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When you start comparing 16mm to Blu-ray projection, the projector becomes the component in question. Obviously there is a massive range of quality amongst projectors that can nominally handle the specs of Blu-ray, from an inexpensive briefcase model to a 4K stunner. Many film festivals have fallen short in this department. I shot a short some time ago which went on the festival circuit, and eventually the director decided to film-out to 35mm for Academy screening purposes. She told me in subsequent festivals the 35mm print looked fantastic every time, whereas prior to that the HDCAM master could look anywhere from OK to awful (washed out etc), which of course said a lot about the digital projectors and how they were set up.

In contrast, and back on track with this discussion: unless a 16mm projector has either a dim bulb or poor optics, it should consistently look good.
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Old January 3rd, 2009, 01:25 PM   #24
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You know what, I've seen all these arguments about film being taught in film school, and yet...

There are two aspects to film school - aesthetic moving image theory, and technical know-how. I can understand why the use of film would have to be taught to those going for technical know-how, in the exceedingly rare case that they have to work on the technical aspects of a 35mm film shoot, of which, there are, what, 100 positions worldwide? But to suggest that film has some sort of intrinsic qualities that digital does not?

You talk about color detail and richness - let me tell you, no one will notice. The "elusive film look" isn't very elusive - most people cannot tell the difference between digital and film production, and post-production digital tools have narrowed the gap even further.

You put people in a double-blind test, and they won't be able to tell the difference.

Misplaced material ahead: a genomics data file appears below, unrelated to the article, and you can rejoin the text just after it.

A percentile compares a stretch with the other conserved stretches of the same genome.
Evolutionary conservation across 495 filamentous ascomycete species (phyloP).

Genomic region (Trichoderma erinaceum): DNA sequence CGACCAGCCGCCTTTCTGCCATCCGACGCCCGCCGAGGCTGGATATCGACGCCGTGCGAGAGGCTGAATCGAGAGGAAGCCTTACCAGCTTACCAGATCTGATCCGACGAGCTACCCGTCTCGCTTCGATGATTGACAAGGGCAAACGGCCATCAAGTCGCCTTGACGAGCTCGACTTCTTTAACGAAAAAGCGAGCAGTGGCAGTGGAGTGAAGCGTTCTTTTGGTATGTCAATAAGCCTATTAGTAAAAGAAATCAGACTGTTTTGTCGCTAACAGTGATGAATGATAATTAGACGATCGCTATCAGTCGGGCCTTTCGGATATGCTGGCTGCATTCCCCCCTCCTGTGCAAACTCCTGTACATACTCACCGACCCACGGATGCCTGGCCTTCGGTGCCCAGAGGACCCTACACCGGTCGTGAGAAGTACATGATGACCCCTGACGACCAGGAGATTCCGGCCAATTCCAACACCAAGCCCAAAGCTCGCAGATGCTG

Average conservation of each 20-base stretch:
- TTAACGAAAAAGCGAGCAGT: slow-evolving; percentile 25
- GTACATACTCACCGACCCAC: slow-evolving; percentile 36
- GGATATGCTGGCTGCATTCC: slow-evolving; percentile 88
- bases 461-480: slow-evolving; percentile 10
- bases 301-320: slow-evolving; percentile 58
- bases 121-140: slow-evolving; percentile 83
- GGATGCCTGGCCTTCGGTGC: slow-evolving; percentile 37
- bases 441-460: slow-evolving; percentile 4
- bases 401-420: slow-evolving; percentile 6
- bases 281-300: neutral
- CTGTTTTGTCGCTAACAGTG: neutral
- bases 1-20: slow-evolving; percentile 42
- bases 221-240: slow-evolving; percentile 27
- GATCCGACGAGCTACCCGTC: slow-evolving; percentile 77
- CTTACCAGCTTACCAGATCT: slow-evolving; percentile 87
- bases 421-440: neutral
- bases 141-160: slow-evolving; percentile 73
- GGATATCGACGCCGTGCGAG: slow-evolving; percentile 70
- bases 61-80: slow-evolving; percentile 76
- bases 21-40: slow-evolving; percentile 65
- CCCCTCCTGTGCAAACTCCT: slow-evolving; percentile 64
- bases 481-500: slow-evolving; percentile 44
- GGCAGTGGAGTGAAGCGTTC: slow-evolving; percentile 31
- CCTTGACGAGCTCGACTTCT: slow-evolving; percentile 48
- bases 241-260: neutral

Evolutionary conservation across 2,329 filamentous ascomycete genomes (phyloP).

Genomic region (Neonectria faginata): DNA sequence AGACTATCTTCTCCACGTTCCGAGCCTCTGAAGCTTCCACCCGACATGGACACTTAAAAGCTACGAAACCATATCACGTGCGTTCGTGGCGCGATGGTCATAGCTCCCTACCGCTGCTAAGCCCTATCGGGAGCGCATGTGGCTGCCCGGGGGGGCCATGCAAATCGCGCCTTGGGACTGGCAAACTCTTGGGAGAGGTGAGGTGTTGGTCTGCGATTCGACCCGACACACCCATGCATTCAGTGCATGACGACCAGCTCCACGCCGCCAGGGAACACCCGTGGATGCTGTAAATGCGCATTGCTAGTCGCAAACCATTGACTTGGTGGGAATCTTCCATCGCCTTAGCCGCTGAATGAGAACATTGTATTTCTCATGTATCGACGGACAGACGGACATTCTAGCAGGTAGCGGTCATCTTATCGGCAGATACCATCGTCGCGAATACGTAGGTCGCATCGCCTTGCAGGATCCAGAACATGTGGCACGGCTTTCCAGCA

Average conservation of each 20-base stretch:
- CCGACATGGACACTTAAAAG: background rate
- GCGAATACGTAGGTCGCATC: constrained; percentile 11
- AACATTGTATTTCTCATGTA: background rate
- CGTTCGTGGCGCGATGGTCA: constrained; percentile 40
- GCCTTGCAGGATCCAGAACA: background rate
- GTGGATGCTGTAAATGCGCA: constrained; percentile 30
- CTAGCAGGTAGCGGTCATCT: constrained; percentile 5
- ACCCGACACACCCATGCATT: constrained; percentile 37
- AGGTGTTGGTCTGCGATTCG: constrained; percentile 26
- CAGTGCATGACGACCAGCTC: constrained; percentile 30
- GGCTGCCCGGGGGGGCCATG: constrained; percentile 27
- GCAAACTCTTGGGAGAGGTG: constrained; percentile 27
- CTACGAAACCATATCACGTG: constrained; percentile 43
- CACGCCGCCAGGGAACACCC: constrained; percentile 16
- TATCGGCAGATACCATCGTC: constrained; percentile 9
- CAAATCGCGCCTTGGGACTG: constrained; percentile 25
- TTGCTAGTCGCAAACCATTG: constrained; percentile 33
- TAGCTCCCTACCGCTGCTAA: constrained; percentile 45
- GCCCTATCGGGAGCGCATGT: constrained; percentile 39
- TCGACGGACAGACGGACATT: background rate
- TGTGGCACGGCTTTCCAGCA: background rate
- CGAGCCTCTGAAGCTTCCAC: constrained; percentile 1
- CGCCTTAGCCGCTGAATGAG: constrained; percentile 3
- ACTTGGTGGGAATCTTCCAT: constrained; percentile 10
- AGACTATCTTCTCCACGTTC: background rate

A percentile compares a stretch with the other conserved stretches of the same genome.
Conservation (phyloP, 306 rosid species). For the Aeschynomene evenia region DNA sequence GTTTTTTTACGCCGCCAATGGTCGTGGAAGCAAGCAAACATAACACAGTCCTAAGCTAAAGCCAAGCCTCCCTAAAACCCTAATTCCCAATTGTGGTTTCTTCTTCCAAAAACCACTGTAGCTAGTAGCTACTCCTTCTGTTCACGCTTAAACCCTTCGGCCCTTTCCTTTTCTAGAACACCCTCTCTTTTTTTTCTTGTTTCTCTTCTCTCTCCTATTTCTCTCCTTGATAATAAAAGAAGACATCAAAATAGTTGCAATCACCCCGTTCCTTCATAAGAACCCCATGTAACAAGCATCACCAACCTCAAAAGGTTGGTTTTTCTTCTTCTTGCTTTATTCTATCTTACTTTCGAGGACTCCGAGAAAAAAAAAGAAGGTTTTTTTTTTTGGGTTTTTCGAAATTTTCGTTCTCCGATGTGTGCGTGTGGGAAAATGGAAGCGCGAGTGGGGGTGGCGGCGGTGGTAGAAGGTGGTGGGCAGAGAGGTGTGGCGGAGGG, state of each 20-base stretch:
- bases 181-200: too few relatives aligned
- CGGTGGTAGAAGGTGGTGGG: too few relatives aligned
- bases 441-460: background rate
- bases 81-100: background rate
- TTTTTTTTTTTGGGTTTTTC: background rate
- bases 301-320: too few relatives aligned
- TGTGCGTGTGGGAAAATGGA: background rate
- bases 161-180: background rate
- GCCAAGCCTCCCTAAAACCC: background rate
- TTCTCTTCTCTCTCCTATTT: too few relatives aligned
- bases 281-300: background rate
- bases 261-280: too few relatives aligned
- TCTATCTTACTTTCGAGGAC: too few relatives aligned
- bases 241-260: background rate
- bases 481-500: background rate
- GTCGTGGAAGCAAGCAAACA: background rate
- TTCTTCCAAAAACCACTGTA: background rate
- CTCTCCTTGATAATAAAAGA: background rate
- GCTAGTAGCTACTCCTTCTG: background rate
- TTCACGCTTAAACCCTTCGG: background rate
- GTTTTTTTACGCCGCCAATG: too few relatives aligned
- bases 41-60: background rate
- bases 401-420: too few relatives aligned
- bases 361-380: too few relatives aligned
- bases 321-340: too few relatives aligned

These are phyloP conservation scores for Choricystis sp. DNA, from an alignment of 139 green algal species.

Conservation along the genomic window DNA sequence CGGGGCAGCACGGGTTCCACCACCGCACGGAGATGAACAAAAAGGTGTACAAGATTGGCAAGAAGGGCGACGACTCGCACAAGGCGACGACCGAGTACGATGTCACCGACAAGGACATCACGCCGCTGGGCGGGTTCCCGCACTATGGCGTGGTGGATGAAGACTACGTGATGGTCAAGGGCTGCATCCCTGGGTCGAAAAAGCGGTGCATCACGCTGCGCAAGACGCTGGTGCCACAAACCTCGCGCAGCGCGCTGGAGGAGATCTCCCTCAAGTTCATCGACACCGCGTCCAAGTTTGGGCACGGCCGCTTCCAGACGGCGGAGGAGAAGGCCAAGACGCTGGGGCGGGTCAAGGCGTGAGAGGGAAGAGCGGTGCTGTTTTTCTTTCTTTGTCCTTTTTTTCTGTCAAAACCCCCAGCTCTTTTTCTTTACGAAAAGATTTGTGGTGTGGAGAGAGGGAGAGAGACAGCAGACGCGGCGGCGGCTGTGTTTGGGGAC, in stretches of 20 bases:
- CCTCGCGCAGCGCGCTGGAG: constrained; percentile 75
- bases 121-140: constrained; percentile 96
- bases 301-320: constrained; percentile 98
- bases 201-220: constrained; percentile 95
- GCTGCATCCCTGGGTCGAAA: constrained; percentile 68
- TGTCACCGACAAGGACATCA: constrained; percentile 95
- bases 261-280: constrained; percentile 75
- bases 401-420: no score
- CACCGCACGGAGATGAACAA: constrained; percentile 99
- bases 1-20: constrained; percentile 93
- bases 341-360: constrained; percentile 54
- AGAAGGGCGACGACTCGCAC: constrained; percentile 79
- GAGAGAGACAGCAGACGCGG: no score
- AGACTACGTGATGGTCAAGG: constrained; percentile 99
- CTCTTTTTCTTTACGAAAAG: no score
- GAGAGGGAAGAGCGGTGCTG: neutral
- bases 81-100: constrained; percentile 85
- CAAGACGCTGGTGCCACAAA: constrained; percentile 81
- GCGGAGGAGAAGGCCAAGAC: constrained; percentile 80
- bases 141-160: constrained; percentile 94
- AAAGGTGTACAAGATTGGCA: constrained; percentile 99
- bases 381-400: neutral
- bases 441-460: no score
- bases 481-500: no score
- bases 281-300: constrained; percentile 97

As for the movies and primetime dramas; Generation Y doesn't watch primetime dramas and they watch movies at home, from some sort of digital copy.

Don't get me wrong - keeping film as an elective is a good idea. There are those 100 jobs out there and someone has to fill them.

Still, I went to journalism grad school - if I had to pay $1000 a credit for a 3 credit course in how to use a Smith Corona typewriter, and I had to pay for my own type ribbons and whiteout, just because "Woodward and Bernstein did their reporting on a typewriter, therefore typewriters are the best type of reporting", I'd never have signed up.

Casablanca, Invasion of the Body Snatchers, The Muppet Movie, Raiders of the Lost Ark, all would have been rightly seen as great movies if they had been shot on digital.

Dr. Horrible's SingAlong Blog - loved - was shot in HDCam - but you wouldn't know it.

And shooting on film would not have saved Star Wars Episode II.

Nobody cares about the technical process to get the images on the screen so long as the images on the screen are entertaining to watch.
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Old January 3rd, 2009, 01:39 PM   #25
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"Nobody cares about the technical process to get the images on the screen so long as the images on the screen are entertaining to watch. "